Creating A Strong, Cohesive Democratic Platform

Associate Editor Keith Pochick offers some critical planks for a Dem platform that would frame the party’s values.

“If there must be trouble, let it be in my day, that my child may have peace.”  — Thomas Paine.

The 2018 midterms are rapidly approaching and Democratic enthusiasm is higher than most of us can ever recall.  As a recent convert to the Democratic Party, I am inspired by our mix of conviction, fury, and energy.  I have hope that we will continue building the momentum necessary to right America’s currently rudderless ship and return control of our nation to ‘We the People.’

Enthusiasm aside, I believe Democrats are a bit too focused on what we are fighting AGAINST.  Of course we should fight against bigotry, misogyny, Russian meddling, and the assault on our Bill of Rights.  We are rightfully appalled at the rollback on environmental regulations and the naked cruelty of the DACA repeal.  We are infuriated at a POTUS who incessantly works to concentrate his own power, demonstrating his lack of knowledge or concern that America was founded in direct opposition to authoritarianism.  It is tempting to spend all of one’s waking time merely opposing Trumpism instead of realizing the goals of our movement.

I think all Dems agree that our ultimate goal is to place ‘We the People’ back in control of America.  If we merely oppose Trump, we allow a conspiratorial con man of middling intelligence to define us.  We are much better than that.  We need to construct a platform of beliefs to launch our candidates into Congress and beyond.  On that note, I’ve constructed a succinct, four point set of truisms which will serve our party well in critical upcoming elections.  We must sustain our energy while continuing to win even more hearts and minds if we are to ride this Blue Wave into November.

#1:  American Independence is sacrosanct and non-negotiable.  There is a Kremlin cancer in this government.  It must be cut out before it metastasizes further.  The Trump Administration’s links to Russia, the 22 indictments and five guilty pleas in Mueller’s investigation, and the tepid responses by Team Trump to Russian aggression in the West illustrate America’s pitifully soft position on this dangerous global superpower.  While military action against Russia doesn’t yet seem necessary, our leaders must develop the spine to defend us from Vladimir Putin and his band of murderous Stalinists.  Stiffened sanctions, expulsion of diplomats, freezing of Russian oligarchs’ financial assets in the West, and strengthening of American cyber security were needed months ago, yet still aren’t happening.  If we want Putin out of American government, the first thing to do is stop holding open the door for his minions.  The time to get tough on Russia is dreadfully overdue.  Without our independence as a nation, all of our other rights as Americans are negotiable.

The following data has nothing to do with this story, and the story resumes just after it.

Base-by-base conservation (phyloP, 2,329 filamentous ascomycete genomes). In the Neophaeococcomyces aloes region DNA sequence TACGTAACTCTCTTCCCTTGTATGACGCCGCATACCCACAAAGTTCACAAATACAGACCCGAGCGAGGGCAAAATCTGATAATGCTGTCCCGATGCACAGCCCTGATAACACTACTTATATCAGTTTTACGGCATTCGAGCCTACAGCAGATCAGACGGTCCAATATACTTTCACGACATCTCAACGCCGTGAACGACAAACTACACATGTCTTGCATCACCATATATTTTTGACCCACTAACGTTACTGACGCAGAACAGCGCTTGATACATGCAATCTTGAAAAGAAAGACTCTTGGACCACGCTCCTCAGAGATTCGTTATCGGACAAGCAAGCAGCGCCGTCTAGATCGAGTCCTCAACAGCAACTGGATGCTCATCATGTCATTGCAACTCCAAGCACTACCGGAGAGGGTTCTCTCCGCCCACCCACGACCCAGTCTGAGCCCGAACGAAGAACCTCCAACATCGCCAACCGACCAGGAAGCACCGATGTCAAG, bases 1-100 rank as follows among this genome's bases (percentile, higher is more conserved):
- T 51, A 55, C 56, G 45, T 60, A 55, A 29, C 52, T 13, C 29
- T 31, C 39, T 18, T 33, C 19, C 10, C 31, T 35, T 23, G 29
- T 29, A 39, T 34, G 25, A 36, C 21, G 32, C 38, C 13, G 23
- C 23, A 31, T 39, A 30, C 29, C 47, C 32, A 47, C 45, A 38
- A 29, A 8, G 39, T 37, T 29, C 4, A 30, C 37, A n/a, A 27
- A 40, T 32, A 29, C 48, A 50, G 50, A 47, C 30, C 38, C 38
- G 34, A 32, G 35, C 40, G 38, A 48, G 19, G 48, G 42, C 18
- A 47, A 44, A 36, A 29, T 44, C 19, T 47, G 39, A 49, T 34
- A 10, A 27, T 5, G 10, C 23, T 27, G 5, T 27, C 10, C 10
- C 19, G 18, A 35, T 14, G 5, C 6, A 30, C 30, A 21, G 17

#2:  Human rights are for all humans.  Say it with me – BLACK LIVES MATTER.  Acknowledging that African-Americans are more likely to be poor, disadvantaged, and to feel the “long arm of the law” doesn’t take any rights away from white people.  Slavery was only abolished about five generations ago, and social mobility is excruciatingly slow.  Empowering all disadvantaged Americans, especially African-Americans, with the tools to achieve that mobility improves our entire society, not just a segment of it.

Additionally, a woman’s body is her own.  Readily available contraception gives women an element of control in their own lives, as well as saving millions of dollars.  I see nothing wrong with discussing subtleties and nuances regarding abortion, but Roe v. Wade was decided almost half a century ago.  An abortion prior to the age of fetal viability should remain legal.  There should be room to individualize options in cases of rape, incest, or imminent harm to the mother.  The abortion debate is not going away, and Democrats should remain steadfast in their resolve to uphold basic points of it.

In a similar vein, Democrats should continue to fight the attempted scapegoating of entire races, religions, or orientations of people.  It is infuriating in 2018 to see American Jews, Muslims, the disabled, Latinos, or LGBT individuals singled out for threats, ridicule, and physical violence.  Being nice to everyone cannot be legally mandated, but hate speech, threats, and the incitement of violence should be recognized for the crimes they are.  There is no room for bigotry in this movement, and our unity as a party will be strengthened when we all commit to this tenet.